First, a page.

X-ray, CT, MRI*, bone scintigraphy.

Imaging findings of SClJ.

MRI findings of SClJ.

- soft tissue swelling 65%,intra-articular effusion 53%, synovial reaction 75%.

Weber et al. (2012) [2]

Retrospective cross-sectional.

AS (n=95), nr-axSpA (n=27), HS (n=75).


MRI findings of ACW and agreement with clinical assessment.

59% of the patients were positive on MRI.

- MSJ was the most frequently affected joint, followed by SClJ and CSJ.

- BME 44.3%, erosion 34.4%, fat infiltration 27.0%, fusion (MSJ) 11.5%.

- all types of MRI lesions were more frequently observed in AS (65.3%) than nr-axSpA (37.0%).

Ramonda et al. (2012) [11]

Prospective cross-sectional.

PsA (n=24), AS (n=5), uSpA (n=11) with ACW symptoms (early stage SpA patients).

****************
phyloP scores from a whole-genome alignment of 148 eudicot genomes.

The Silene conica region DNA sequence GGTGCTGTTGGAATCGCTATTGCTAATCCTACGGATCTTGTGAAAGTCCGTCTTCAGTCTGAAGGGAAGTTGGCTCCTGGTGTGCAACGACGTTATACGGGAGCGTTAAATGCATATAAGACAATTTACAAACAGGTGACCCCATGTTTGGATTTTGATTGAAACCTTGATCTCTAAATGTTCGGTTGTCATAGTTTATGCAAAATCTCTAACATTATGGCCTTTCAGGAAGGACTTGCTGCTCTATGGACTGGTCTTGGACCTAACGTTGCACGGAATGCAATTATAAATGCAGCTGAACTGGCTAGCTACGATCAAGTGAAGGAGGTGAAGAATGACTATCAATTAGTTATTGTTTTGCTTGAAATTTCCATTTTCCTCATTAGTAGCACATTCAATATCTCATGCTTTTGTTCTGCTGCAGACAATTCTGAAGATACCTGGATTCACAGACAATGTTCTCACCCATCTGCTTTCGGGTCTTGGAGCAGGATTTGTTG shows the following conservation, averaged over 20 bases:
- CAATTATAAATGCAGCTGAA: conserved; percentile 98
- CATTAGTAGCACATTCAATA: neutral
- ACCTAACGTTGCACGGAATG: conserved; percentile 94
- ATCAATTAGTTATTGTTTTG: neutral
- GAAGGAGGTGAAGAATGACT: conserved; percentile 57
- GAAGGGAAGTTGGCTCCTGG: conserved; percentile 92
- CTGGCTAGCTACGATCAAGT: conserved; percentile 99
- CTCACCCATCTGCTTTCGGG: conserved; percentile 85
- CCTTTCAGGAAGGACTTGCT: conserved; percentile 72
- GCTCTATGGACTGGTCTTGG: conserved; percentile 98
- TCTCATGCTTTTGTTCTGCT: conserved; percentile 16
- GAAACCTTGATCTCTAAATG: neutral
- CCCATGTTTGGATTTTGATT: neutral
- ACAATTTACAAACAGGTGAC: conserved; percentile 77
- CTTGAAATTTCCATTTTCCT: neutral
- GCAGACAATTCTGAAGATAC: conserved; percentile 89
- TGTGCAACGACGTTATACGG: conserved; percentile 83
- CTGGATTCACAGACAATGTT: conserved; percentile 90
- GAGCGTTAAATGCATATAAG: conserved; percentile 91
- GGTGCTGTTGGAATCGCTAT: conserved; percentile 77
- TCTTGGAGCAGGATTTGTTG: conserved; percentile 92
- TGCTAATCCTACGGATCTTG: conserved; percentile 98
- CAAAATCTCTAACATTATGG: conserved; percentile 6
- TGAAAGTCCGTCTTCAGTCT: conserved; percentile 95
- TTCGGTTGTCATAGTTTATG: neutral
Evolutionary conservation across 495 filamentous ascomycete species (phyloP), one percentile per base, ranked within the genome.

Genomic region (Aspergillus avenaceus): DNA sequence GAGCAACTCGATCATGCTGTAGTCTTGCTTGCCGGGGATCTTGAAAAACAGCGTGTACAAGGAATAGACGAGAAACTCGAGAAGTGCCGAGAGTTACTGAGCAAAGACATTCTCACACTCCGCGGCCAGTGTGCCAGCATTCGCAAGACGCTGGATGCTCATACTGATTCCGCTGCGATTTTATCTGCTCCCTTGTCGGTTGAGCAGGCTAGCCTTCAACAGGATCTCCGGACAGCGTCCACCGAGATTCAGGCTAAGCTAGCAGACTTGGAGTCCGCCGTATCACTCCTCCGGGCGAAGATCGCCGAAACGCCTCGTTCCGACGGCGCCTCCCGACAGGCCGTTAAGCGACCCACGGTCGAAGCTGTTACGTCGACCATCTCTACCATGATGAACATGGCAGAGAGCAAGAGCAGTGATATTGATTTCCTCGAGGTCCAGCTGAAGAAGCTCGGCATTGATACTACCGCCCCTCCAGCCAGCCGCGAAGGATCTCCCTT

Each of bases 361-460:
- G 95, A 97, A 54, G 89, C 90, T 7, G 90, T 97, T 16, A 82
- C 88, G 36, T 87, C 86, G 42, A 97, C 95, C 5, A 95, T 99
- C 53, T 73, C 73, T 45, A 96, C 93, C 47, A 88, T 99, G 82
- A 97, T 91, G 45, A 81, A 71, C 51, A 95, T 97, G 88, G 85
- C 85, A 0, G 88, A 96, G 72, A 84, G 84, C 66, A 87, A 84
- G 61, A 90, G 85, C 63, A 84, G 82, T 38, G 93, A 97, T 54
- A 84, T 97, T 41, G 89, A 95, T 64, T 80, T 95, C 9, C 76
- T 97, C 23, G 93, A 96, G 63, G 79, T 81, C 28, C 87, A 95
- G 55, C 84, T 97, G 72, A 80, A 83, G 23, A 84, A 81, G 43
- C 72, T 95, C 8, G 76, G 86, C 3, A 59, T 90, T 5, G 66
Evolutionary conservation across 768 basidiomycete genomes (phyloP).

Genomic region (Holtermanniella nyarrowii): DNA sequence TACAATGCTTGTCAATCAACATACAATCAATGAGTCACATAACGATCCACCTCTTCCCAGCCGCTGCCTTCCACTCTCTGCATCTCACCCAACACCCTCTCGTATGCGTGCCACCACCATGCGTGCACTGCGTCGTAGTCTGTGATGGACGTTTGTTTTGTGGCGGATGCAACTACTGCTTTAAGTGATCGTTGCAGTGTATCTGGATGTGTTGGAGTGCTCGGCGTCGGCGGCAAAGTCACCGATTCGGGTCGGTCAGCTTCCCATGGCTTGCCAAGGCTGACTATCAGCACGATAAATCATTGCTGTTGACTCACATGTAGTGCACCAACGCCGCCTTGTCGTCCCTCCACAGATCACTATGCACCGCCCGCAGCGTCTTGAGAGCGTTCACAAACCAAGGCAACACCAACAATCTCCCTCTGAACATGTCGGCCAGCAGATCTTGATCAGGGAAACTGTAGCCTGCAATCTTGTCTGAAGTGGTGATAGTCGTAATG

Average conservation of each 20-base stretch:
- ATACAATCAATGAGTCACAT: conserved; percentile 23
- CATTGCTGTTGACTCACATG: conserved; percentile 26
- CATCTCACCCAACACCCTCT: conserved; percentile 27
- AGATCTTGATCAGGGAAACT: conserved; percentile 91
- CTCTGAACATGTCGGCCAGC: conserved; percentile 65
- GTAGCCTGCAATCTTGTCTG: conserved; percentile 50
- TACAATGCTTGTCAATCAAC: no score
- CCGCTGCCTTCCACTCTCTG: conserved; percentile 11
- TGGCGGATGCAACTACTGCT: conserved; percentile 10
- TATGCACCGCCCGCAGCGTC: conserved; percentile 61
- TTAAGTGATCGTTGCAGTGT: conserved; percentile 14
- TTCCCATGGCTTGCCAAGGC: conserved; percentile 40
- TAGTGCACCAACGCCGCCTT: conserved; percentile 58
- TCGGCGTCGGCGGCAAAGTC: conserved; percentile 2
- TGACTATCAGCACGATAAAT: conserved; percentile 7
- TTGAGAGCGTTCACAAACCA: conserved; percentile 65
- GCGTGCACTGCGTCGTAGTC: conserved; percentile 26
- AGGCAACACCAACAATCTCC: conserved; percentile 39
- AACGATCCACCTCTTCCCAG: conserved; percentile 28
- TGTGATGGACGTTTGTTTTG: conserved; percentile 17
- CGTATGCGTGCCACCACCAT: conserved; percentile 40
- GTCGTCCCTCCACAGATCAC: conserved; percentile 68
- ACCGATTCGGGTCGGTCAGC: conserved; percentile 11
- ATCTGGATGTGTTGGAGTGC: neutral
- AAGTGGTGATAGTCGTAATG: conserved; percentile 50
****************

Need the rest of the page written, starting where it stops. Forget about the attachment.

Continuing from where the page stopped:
MRI*, bone scintigraphy.

Agreement between MRI, bone scan, and clinical assessment.

62.5% of the patients were positive on MRI and had ACW pain and/or tenderness.

MRI signs.

- active: bone edema and/or synovial hyperemia 27.5%, swelling 5%.

- advanced: erosion 15%, osteoproductive process 12.5%, osteophytes 5%.

AS: ankylosing spondylitis, PsA: psoriatic arthritis, nr-axSpA: non-radiographic axial spondyloarthritis, HS: healthy subject, uSpA: undifferentiated spondyloarthritis, ACW: anterior chest wall, CT: computed tomography, MRI: magnetic resonance imaging, WB-MRI: whole-body magnetic resonance imaging, MSJ: manubriosternal joint, SClJ: sternoclavicular joint, CSJ: costosternal joint, BME: bone marrow edema. *Performed to assess the ACW region..